To prove my point, just watch this TV5 clip (see minutes 12.20-13:50). Last week on Italian national television, reporters covered the shocking story of a 25 year-old NEET male (living at home in a city near Rome) who violently threatened his parents, extorted them, and even locked them out of their own house as he demanded more “allowance” money to satisfy his various material caprices. Eventually local police had to intervene to subdue the nullafacente and “restore” the official property rights of his parents own home.
Adverse vs. Difficult Conditions
All this is going on while the 2010-11 forecast for economic growth in Europe appears dim, as the Old Continent sputters along a very trepid economic recovery.
In Euro-zone countries official reports for the first quarter of 2010 were modest at best and downright dismal in economies of its weakest Mediterranean partners, like Italy, Spain and Greece. Second quarter reports released on August 13 by Euro Stat were not inspiring either, with average Euro-zone GDP growth rates up by a mere 1%.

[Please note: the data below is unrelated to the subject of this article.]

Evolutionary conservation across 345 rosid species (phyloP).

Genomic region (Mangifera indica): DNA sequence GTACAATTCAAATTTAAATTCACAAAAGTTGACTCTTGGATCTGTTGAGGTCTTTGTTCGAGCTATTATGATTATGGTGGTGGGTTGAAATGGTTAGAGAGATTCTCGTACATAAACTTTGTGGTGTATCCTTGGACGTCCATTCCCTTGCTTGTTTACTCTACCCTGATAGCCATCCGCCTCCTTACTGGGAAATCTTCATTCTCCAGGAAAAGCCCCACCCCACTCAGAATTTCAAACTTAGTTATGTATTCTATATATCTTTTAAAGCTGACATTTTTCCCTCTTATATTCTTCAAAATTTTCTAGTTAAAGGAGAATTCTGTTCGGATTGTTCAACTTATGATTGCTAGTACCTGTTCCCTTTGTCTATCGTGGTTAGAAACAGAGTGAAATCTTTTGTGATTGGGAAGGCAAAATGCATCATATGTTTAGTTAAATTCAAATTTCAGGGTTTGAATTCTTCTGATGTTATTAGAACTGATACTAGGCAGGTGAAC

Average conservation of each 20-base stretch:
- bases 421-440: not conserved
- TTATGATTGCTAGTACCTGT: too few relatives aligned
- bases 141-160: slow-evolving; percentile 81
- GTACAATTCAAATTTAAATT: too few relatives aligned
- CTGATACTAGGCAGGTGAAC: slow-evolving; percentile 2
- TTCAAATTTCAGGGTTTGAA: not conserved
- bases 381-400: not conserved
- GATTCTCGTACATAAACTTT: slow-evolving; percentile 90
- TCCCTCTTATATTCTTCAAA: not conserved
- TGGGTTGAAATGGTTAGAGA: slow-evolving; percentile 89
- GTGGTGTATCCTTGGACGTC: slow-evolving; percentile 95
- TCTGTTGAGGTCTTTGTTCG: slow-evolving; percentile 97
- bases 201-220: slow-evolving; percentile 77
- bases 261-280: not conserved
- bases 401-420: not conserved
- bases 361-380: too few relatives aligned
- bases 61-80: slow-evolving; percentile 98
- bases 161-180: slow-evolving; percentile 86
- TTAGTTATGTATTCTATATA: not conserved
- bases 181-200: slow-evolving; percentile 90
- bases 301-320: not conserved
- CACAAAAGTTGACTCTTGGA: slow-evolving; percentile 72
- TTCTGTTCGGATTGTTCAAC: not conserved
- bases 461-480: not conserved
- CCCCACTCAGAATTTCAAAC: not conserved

When studying conditions in impoverished and developing countries, our heartstrings are tugged by the increasing impossibility for young people to succeed while paralyzed by a most vicious circle of economic, political and social turmoil (no fault of their own!). These include massive obstacles such as absolute tyranny, decades of civil war and genocide, widespread corruption, little or now rule of law, no direct foreign investment, no regular lines of credit, devastating droughts and famines, deathly outbreaks of easily treatable diseases, faulty telecommunications, et al.